„The brief silence that follows is as tender as a
rainstorm of daisies.“

Source: La Mécanique du cœur

Last update May 22, 2020. History
Mathias Malzieu photo
Mathias Malzieu8
French singer 1974

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„A fair request should be followed by the deed in silence.“

—  Dante Alighieri, book Inferno

Canto XXIV, lines 77–78 (tr. Sinclair).
The Divine Comedy (c. 1308–1321), Inferno

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„The shocked silence that followed was decidedly baffled. And even, possibly, a little thoughtful, if that was not too much to hope.“

—  Lois McMaster Bujold Science Fiction and fantasy author from the USA 1949

Source: World of the Five Gods series, Paladin of Souls (2003), p. 31

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„And silence matched the silence under snow.“

—  Dannie Abse Welsh poet and physician 1923 - 2014

Poem In the theatre; Quoted in: Tony Curtis (1985) Dannie Abse, p. 32

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Samuel Butler photo

„Silence is not always tact and it is tact that is golden, not silence.“

—  Samuel Butler novelist 1835 - 1902

Silence and Tact
The Note-Books of Samuel Butler (1912), Part XIV - Higgledy-Piggledy

„Behind the word is silence, behind that silence is forgetfulness.“

—  Giannina Braschi Puerto Rican writer 1953

Empire of Dreams (prose poetry, 1988)

Ludwig Wittgenstein photo

„The whole sense of the book might be summed up the following words: what can be said at all can be said clearly, and what we cannot talk about we must pass over in silence.“

—  Ludwig Wittgenstein Austrian-British philosopher 1889 - 1951

Original German: Man könnte den ganzen Sinn des Buches etwa in die Worte fassen: Was sich überhaupt sagen lässt, lässt sich klar sagen; und wovon man nicht reden kann, darüber muss man schweigen.
Introduction
1920s, Tractatus Logico-Philosophicus (1922)

Isabel Allende photo
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Leonard Cohen photo

„Silence

And a deeper silence

When the crickets

Hesitate“

—  Leonard Cohen Canadian poet and singer-songwriter 1934 - 2016

Yevgeny Yevtushenko photo
Gerald Durrell photo

„I have known silence: the cold earthy silence at the bottom of a newly dug well; the implacable stony silence of a deep cave; the hot, drugged midday silence when everything is hypnotised and stilled into silence by the eye of the sun; the silence when great music ends.“

—  Gerald Durrell naturalist, zookeeper, conservationist, author and television presenter 1925 - 1995

Letter to his fiancée Lee, (31 July 1978), published in Gerald Durrell: An Authorized Biography by Douglas Botting (1999)
Context: I have seen a thousand sunsets and sunrises, on land where it floods forest and mountains with honey coloured light, at sea where it rises and sets like a blood orange in a multicoloured nest of cloud, slipping in and out of the vast ocean. I have seen a thousand moons: harvest moons like gold coins, winter moons as white as ice chips, new moons like baby swans’ feathers.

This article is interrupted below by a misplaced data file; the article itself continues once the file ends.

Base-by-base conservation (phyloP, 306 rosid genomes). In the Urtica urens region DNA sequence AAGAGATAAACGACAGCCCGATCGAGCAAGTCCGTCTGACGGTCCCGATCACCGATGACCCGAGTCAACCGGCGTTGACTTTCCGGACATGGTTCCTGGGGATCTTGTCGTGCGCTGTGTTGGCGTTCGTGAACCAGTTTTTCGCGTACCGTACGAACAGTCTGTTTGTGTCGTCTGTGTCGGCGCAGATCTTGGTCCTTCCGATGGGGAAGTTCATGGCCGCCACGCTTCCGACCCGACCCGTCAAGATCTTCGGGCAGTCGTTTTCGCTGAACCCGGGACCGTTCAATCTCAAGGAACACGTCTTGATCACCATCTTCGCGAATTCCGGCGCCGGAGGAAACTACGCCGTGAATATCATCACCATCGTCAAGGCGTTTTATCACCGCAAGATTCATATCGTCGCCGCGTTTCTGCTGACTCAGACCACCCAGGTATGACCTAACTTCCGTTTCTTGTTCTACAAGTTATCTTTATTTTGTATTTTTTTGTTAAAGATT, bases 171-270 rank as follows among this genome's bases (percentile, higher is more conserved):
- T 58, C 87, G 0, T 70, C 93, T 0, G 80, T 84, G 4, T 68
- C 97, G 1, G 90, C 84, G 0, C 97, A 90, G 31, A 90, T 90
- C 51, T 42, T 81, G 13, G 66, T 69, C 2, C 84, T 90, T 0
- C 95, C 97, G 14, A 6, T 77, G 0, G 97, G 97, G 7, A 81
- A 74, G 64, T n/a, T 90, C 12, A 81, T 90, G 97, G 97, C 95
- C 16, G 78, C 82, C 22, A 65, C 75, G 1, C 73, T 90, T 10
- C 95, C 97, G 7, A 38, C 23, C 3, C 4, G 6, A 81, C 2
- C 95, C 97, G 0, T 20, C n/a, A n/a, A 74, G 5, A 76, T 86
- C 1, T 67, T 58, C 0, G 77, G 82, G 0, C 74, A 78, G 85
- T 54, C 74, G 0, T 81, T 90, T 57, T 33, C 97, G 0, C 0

I have seen seas as smooth as if painted, coloured like shot silk or blue as a kingfisher or transparent as glass or black and crumpled with foam, moving ponderously and murderously. … I have known silence: the cold earthy silence at the bottom of a newly dug well; the implacable stony silence of a deep cave; the hot, drugged midday silence when everything is hypnotised and stilled into silence by the eye of the sun; the silence when great music ends.
I have heard summer cicadas cry so that the sound seems stitched into your bones. … I have seen hummingbirds flashing like opals round a tree of scarlet blooms, humming like a top. I have seen flying fish, skittering like quicksilver across the blue waves, drawing silver lines on the surface with their tails. I have seen Spoonbills fling home to roost like a scarlet banner across the sky. I have seen Whales, black as tar, cushioned on a cornflower blue sea, creating a Versailles of fountain with their breath. I have watched butterflies emerge and sit, trembling, while the sun irons their winds smooth. I have watched Tigers, like flames, mating in the long grass. I have been dive-bombed by an angry Raven, black and glossy as the Devil’s hoof. I have lain in water warm as milk, soft as silk, while around me played a host of Dolphins. I have met a thousand animals and seen a thousand wonderful things… but —
All this I did without you. This was my loss.
All this I want to do with you. This will be my gain.
All this I would gladly have forgone for the sake of one minute of your company, for your laugh, your voice, your eyes, hair, lips, body, and above all for your sweet, ever surprising mind which is an enchanting quarry in which it is my privilege to delve.

Jiddu Krishnamurti photo

„This sound has its own silence; all living things are involved in this sound of silence. To be attentive is to hear this silence and move with it.“

—  Jiddu Krishnamurti Indian spiritual philosopher 1895 - 1986

Vol. II, p. 30
1980s, Letters to the Schools (1981, 1985)
Context: Attention involves seeing and hearing. We hear not only with our ears but also we are sensitive to the tones, the voice, to the implication of words, to hear without interference, to capture instantly the depth of a sound. Sound plays an extraordinary part in our lives: the sound of thunder, a flute playing in the distance, the unheard sound of the universe; the sound of silence, the sound of one’s own heart beating; the sound of a bird and the noise of a man walking on the pavement; the waterfall. The universe is filled with sound. This sound has its own silence; all living things are involved in this sound of silence. To be attentive is to hear this silence and move with it.

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